Regulations for fitting a Gas cooker.

Discussion in 'UK DIY' started by Lee Conway, Sep 30, 2004.

  1. Lee Conway

    Lee Conway Guest

    Can anyone tell me (or point me to) the regulations covering gas
    supplies to free standing cookers in the UK? This is for domestic
    use.

    What I have now is a 15mm copper pipe coming up through the kitchen
    floor by the edge of a wall. The pipe is secured to the wall with
    metal clips (screwed in to the wall) and goes up 3 feet. At the end of
    the pipe is the socket that I plug the hose coming out of the cooker
    into. It's all very secure, just exposed.

    There's no shielding around the pipe and the cooker is stood right
    next to it however the pipe never gets hot, even when the oven is on.

    Next to the cooker is a kitchen unit so the pipe is kind of behind
    this and the cooker so it's not in a position to recieve a knock from
    anything. You can just see it at the back of the gap between the unit
    and the cooker.

    It's been like this for years and is quite safe but I am wondering
    whether there are any regs that demand double shielding for exposed gas
    pipes or require the cooker to be a certain distance from the socket
    etc?

    Many thanks.
     
    Lee Conway, Sep 30, 2004
    #1
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  2. Lee Conway

    Tim Mitchell Guest

    In article <>, Lee Conway
    <> writes
    >Can anyone tell me (or point me to) the regulations covering gas
    >supplies to free standing cookers in the UK? This is for domestic
    >use.
    >
    >What I have now is a 15mm copper pipe coming up through the kitchen
    >floor by the edge of a wall. The pipe is secured to the wall with
    >metal clips (screwed in to the wall) and goes up 3 feet. At the end of
    >the pipe is the socket that I plug the hose coming out of the cooker
    >into. It's all very secure, just exposed.
    >
    >There's no shielding around the pipe and the cooker is stood right
    >next to it however the pipe never gets hot, even when the oven is on.
    >
    >Next to the cooker is a kitchen unit so the pipe is kind of behind
    >this and the cooker so it's not in a position to recieve a knock from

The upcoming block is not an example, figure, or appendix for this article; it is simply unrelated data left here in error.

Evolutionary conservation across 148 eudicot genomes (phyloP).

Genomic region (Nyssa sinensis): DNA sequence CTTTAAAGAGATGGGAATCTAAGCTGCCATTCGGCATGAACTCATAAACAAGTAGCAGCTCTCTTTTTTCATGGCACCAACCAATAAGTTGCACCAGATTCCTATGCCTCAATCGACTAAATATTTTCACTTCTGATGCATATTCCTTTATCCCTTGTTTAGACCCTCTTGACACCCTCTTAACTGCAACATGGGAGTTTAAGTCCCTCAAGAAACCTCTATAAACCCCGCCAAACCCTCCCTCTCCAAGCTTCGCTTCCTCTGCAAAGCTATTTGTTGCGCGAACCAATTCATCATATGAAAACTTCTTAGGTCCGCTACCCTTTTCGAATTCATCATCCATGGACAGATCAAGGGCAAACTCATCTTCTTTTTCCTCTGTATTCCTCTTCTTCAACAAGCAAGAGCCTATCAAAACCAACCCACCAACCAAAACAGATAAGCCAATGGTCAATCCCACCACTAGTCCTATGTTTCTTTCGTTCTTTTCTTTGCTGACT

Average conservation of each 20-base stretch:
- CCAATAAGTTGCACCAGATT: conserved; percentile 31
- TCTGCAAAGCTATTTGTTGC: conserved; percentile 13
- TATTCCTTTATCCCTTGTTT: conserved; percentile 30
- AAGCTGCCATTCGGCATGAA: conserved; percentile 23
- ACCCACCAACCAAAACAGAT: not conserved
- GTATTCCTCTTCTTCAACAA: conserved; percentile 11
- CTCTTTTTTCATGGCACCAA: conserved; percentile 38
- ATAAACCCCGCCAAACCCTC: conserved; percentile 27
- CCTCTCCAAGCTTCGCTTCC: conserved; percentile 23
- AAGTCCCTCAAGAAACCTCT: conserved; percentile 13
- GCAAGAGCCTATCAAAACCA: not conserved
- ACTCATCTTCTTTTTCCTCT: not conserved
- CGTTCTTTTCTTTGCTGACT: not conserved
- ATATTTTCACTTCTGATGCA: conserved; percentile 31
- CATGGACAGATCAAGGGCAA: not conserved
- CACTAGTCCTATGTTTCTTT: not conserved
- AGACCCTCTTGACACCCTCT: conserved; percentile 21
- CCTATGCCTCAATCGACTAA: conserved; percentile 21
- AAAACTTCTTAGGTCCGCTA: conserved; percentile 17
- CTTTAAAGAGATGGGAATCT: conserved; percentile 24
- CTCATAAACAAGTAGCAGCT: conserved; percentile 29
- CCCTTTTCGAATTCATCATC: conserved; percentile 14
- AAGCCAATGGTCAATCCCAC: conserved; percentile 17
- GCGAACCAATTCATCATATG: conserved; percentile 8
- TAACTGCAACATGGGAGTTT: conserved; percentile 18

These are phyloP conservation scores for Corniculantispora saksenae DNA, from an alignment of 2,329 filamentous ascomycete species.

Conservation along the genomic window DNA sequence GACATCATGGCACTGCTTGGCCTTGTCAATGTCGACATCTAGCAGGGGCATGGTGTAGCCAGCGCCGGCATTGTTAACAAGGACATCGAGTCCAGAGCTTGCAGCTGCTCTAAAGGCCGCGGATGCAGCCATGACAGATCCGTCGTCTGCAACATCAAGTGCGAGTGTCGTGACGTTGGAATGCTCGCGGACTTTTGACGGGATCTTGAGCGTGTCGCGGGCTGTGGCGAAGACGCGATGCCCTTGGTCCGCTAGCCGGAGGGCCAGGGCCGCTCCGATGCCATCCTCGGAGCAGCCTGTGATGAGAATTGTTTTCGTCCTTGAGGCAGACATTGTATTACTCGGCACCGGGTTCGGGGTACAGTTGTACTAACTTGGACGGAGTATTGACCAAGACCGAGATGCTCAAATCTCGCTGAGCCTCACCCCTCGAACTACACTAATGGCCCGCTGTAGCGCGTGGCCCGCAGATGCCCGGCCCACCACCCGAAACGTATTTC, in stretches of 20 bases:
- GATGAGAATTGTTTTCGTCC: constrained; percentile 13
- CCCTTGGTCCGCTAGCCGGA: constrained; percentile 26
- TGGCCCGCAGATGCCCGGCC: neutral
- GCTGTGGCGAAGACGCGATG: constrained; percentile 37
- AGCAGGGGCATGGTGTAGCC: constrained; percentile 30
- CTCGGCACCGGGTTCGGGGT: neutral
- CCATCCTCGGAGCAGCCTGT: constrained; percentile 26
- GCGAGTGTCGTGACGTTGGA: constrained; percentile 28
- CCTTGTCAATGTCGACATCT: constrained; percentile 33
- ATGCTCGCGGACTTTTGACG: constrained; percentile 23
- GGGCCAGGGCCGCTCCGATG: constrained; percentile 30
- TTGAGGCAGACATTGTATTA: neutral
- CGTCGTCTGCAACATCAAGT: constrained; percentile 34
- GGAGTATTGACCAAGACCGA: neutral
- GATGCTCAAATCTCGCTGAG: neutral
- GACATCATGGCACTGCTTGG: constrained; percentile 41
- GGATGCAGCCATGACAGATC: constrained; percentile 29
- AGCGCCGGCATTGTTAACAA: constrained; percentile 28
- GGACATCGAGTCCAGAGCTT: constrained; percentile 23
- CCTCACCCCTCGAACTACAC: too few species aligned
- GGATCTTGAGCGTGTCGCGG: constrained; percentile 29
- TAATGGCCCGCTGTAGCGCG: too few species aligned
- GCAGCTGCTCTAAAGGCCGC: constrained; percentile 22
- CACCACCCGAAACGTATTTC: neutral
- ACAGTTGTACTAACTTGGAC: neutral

>anything. You can just see it at the back of the gap between the unit
    >and the cooker.
    >
    >It's been like this for years and is quite safe but I am wondering
    >whether there are any regs that demand double shielding for exposed gas
    >pipes or require the cooker to be a certain distance from the socket
    >etc?
    >

    This sounds totally normal, mine was like this until we replaced it with
    a built in cooker. No doubt Ed will be along shortly with the official
    line.
    --
    Tim Mitchell
     
    Tim Mitchell, Sep 30, 2004
    #2
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  3. Lee Conway

    Peter Guest

    "Tim Mitchell" <> wrote in message
    news:...
    > In article <>, Lee Conway
    > <> writes
    > >Can anyone tell me (or point me to) the regulations covering gas
    > >supplies to free standing cookers in the UK? This is for domestic
    > >use.
    > >
    > >What I have now is a 15mm copper pipe coming up through the kitchen
    > >floor by the edge of a wall. The pipe is secured to the wall with
    > >metal clips (screwed in to the wall) and goes up 3 feet. At the end of
    > >the pipe is the socket that I plug the hose coming out of the cooker
    > >into. It's all very secure, just exposed.
    > >
    > >There's no shielding around the pipe and the cooker is stood right
    > >next to it however the pipe never gets hot, even when the oven is on.
    > >
    > >Next to the cooker is a kitchen unit so the pipe is kind of behind
    > >this and the cooker so it's not in a position to recieve a knock from